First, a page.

For Owen Jones

Dear Owen,

You were one of my favourite journalists, less likely to indulge in the hilariously stupid tripe favoured by many of your colleagues, and your fresh little face on the by-line reassured me that young people weren’t becoming so lazy about politics that they weren’t getting involved… even if (in your case) ‘getting involved’ seems to mean writing about it. Well, it’s a start.

But today, your by-line was at the top of an article that could well have been written by dear old John Harris on one of his all too frequent bad days – out of touch MP’s, all drawn from the political classes and they’re all the freaking same. Except they’re not are they? A quick glance around the front benches will reveal a Tory party stuffed with old Etonians and millionaires, right wing loons and chumps who staunchly believe in the right of the rich to rule. The Labour party may not host as many working class people from the coal pits and shop floor as we’d like, but they’re hardly the venal, vile and vicious goons of the current conservative party. To suggest that they’re both the same is well, lazy and self-defeating.

Lazy? Yep, because it’s hardly the case that you are the first person to write an article like this is it? As mentioned, not a week goes by without Jolly John Harris stuffing the Guardian with another ‘why voting is pointless’ piece and demonstrating that there is nothing worse than a jaundiced ex-Labour voter, and meanwhile the red-tops love to tell us why UKIP is breaking a mould and transforming moribund politics, wrenching the agenda out of the doldrums where blah, blah, blah, old guard, blah, professionalized blah… yawn….. So congratulations for mining an already over-worked vein.

Self-defeating? Yep. I would hazard a guess that you’re of the left brand of politics and you clearly don’t much like UKIP (sensibly to my mind), and yet here you are writing the sort of article that pretty much gives the lazy and disenchanted a jolly good reason to stay home and decline to vote (yay!) as well as encouraging the gullible to believe that only a ‘new’ party can change a system that is ‘irretrievably broken’. But if the press had spent as much time revealing the hypocrisy of UKIP and the paucity and sheer nastiness of their policies as they had on Nigel Farage’s big beery grin, we might not have a situation where those people with most to lose from a UKIP or Tory win are pegging their hopes on a party which has been deliberately vague about what it stands for and for whom.

Immigration (as you quite rightly point out) is a straw man, a convenient ‘other’ for those at the bottom of the pile to blame for their misfortune, and a useful smokescreen for those who are really screwing the poor and unfortunate over. The red-top press have spent a considerable amount of column inches propagating these fears and a decent journalist would be calling them out for it.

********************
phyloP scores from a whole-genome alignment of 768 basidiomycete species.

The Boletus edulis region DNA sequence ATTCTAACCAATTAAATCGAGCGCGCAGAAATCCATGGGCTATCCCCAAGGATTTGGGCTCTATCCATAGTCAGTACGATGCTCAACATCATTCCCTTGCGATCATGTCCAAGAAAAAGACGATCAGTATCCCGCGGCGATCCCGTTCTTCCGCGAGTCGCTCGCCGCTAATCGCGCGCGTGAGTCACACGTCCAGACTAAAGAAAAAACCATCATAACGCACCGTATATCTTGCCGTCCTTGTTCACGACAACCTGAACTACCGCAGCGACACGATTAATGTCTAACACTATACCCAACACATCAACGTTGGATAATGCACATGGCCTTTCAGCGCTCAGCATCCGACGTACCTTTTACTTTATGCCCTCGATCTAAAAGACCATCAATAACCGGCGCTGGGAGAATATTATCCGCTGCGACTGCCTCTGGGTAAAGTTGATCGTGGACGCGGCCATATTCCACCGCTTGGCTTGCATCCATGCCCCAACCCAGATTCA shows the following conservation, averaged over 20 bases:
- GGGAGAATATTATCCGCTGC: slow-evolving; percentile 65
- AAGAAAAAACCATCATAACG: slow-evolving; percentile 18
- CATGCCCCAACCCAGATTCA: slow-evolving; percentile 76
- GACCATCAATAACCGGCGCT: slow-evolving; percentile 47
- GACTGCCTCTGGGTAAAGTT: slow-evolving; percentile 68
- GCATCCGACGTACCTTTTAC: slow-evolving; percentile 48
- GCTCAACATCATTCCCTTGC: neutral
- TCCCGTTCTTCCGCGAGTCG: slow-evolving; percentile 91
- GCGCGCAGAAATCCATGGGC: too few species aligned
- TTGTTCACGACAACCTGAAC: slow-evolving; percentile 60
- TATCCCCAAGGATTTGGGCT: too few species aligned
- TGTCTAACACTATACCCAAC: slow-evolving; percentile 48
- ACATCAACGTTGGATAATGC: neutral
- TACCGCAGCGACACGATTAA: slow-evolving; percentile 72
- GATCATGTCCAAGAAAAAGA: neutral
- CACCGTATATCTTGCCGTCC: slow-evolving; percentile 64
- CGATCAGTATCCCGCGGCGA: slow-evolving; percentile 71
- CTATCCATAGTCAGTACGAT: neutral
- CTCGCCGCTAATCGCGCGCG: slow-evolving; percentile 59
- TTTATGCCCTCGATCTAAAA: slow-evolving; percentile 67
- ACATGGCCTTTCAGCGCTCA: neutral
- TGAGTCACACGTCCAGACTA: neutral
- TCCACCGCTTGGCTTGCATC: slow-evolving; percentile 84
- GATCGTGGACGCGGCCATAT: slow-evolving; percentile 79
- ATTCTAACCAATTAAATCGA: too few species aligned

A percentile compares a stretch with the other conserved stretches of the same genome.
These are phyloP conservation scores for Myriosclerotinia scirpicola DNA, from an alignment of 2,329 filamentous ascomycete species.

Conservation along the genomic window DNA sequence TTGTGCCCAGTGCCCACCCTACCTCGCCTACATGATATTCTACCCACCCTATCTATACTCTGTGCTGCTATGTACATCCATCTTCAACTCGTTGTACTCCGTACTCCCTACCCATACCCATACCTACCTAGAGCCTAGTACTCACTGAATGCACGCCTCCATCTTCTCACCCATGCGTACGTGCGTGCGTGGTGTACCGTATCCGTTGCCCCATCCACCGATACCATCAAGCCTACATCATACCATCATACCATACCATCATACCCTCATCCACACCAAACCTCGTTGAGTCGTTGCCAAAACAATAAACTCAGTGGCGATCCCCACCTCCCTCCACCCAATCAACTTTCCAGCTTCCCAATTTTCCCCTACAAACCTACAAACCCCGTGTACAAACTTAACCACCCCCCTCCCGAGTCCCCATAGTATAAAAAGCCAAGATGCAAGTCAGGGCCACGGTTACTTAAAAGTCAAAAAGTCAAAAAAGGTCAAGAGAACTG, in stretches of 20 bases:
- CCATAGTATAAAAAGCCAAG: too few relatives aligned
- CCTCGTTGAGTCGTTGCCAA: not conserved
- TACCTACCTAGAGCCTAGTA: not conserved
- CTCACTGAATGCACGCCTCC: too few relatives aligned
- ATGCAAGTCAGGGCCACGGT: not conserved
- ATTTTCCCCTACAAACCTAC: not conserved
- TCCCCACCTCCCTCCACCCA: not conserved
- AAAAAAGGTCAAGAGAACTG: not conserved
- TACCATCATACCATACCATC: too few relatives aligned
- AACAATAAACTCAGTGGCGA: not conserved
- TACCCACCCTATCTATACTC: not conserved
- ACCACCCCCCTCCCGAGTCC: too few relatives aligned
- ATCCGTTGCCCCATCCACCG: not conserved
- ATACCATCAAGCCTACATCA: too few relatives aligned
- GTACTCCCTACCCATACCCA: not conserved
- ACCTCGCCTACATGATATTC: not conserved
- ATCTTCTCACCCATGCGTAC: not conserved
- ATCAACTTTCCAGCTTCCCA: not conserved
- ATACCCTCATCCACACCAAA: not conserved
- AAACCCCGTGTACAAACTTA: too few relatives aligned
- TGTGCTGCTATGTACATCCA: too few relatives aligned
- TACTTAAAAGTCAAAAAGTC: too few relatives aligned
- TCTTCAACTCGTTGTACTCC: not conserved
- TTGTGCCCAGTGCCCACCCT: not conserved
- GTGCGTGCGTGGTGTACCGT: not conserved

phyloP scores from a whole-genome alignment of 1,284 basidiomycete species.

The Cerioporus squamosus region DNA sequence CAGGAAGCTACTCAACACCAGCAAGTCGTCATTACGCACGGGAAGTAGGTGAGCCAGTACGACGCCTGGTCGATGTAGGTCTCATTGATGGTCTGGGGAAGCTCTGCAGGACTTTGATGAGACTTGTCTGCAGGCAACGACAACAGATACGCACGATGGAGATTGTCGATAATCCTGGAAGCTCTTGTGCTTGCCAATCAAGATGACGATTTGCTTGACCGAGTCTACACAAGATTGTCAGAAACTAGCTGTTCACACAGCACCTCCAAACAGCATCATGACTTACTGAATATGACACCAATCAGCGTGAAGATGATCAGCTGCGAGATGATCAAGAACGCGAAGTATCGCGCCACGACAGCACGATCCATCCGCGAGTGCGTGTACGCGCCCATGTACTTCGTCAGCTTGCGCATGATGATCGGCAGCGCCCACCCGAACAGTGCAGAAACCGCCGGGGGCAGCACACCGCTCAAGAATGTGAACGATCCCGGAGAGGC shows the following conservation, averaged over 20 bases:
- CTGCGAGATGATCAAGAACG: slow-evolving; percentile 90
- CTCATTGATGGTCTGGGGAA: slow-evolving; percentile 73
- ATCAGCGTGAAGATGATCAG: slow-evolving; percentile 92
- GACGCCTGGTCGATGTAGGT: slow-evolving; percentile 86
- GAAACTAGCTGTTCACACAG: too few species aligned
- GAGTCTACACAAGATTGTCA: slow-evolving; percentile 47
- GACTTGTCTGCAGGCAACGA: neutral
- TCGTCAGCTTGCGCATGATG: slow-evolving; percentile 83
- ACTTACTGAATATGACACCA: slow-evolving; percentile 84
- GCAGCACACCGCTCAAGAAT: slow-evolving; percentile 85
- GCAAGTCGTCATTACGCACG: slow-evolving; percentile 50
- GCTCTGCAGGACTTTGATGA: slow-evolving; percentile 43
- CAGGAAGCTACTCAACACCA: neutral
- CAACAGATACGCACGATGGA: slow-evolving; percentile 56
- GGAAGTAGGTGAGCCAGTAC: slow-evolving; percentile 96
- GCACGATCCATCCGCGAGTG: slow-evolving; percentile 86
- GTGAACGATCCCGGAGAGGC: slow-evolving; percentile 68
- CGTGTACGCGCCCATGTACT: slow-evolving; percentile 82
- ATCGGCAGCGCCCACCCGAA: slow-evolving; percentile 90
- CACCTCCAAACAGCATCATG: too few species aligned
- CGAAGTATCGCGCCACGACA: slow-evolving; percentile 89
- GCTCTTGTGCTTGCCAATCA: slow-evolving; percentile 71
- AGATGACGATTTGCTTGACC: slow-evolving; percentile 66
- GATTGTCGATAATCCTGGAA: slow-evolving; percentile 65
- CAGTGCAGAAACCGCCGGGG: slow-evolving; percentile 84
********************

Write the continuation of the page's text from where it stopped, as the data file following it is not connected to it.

A decent journalist might also be revealing the facts about UKIP. I agree with those who reluctant to call UKIP simply racist, I think they are good old-fashioned xenophobes, hating anyone who isn’t familiar or immediately understandable. Many of their supporters maybe racist as well, but I suspect that they’re also misogynists, homophobes, Islamophobes and all-purpose haters too. UKIP have almost certainly decided to be deliberately sparing about the detail of their policies, and they’ve been helped along by a press that seem to care more for dissing the established parties.

As with the Indyref campaign, the lack of information, lack of firm plans, lack of realistic policy means that supporters can hang any wish-fulfillment, hopes and dreams from these bare bones. I’ve read reams of deluded imaginings: UKIP are the party of the working man and ‘real’ socialists (not led by and for business interests), they are genuine engines of change (not backward-looking, old men with a love of a 1950’s England that never existed) that they care about everyone’s ‘real’ concerns about immigration (they don’t, Nigel is much more interested in leaving the EU – despite being an MEP).

We do need to be addressing ‘immigration’ as a concern: many people are wrongly blaming poor migrants for societies ills when it’s the people who made everyone poor who should be targeted: bankers, Tory politicians, millionaire tax-avoiders, foreign oligarchs etc etc. We know (from bitter experience) that blaming ‘others’ and keeping people poor and un-happy has dreadful consequences and the passage of a mere half century hasn’t made us less likely to do it all again. We’re a rich and powerful country – let’s use some of our wealth to create public sector jobs and decent housing, guarantee a living wage and ensure that tax is progressive and re-distributive. I don’t think Labour can deliver on all of these policies (or indeed any) but I do know that UKIP and the Tories certainly don’t even want to.

I think journalists have as much responsibility for making things better as politicians: there used to be a great tradition of campaigning investigative journalism in this country, but these days we soak up miles of opinion from you lot, but what are you suggesting? Nothing new that’s for sure, just more and more of the same recycled nonsense. You sneer at Labour and poke the Tories, ignore the Green party and talk incessantly about a party that has one MP and what do you propose? Nothing. Nothing. Nothing.


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